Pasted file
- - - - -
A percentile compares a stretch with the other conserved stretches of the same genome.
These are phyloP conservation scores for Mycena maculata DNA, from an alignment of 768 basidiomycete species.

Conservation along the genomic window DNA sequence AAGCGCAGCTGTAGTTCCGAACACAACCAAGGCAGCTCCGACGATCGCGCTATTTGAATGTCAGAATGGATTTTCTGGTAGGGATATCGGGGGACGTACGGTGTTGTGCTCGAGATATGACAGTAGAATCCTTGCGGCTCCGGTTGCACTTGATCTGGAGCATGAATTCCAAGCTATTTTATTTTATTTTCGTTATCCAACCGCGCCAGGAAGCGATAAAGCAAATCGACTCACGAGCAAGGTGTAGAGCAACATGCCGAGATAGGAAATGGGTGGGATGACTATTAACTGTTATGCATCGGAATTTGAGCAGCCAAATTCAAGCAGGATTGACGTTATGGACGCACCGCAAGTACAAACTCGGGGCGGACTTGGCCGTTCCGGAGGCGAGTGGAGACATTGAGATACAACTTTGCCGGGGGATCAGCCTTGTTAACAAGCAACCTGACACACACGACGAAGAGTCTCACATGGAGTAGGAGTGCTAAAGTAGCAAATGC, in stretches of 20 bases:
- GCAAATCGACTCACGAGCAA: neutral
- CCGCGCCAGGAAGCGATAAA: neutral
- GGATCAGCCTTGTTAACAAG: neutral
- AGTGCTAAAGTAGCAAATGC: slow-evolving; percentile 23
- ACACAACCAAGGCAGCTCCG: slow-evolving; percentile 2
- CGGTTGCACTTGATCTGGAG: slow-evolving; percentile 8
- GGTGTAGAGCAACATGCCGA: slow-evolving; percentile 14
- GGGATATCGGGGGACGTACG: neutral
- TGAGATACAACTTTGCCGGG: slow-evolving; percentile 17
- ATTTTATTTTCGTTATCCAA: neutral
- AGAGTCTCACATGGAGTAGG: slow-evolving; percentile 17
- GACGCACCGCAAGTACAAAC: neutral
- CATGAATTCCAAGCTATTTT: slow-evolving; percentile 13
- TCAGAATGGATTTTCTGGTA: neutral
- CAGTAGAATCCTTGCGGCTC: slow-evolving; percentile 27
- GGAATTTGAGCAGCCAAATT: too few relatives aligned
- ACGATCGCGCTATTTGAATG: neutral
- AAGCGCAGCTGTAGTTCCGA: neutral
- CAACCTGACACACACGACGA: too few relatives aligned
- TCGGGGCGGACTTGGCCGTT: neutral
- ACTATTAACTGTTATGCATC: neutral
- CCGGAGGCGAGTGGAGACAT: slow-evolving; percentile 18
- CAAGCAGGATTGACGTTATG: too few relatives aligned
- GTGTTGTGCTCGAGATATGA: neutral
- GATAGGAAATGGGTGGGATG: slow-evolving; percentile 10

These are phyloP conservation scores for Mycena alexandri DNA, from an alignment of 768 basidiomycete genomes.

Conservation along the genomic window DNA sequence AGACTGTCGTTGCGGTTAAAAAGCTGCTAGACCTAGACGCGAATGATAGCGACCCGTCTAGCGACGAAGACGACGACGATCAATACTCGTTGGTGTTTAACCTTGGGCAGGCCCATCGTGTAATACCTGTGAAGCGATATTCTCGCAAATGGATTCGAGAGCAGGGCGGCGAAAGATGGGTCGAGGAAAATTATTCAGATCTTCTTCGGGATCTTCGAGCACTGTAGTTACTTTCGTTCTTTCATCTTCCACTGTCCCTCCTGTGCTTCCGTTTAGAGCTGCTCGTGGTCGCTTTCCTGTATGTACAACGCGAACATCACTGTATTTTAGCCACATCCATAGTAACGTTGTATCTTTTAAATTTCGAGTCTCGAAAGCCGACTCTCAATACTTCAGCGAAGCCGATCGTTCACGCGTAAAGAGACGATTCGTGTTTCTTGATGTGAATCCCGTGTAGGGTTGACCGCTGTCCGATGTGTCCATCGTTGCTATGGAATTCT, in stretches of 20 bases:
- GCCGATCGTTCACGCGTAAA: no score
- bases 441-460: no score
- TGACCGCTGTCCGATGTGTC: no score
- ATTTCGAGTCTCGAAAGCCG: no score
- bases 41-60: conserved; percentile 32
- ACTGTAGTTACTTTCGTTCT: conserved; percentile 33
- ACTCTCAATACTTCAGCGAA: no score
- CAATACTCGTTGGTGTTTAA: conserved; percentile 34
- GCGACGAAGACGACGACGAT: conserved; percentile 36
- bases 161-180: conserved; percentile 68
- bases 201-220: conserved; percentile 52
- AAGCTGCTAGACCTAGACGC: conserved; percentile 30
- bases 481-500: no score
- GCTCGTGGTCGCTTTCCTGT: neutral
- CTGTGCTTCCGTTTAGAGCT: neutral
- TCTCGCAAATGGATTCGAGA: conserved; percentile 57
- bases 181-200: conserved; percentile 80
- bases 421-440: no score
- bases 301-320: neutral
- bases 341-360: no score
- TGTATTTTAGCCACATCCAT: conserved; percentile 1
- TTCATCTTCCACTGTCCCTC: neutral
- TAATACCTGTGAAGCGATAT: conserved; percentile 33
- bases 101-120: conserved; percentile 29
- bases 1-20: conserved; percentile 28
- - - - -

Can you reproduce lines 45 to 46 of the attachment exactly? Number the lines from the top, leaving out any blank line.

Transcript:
- CTGTGCTTCCGTTTAGAGCT: neutral
- TCTCGCAAATGGATTCGAGA: conserved; percentile 57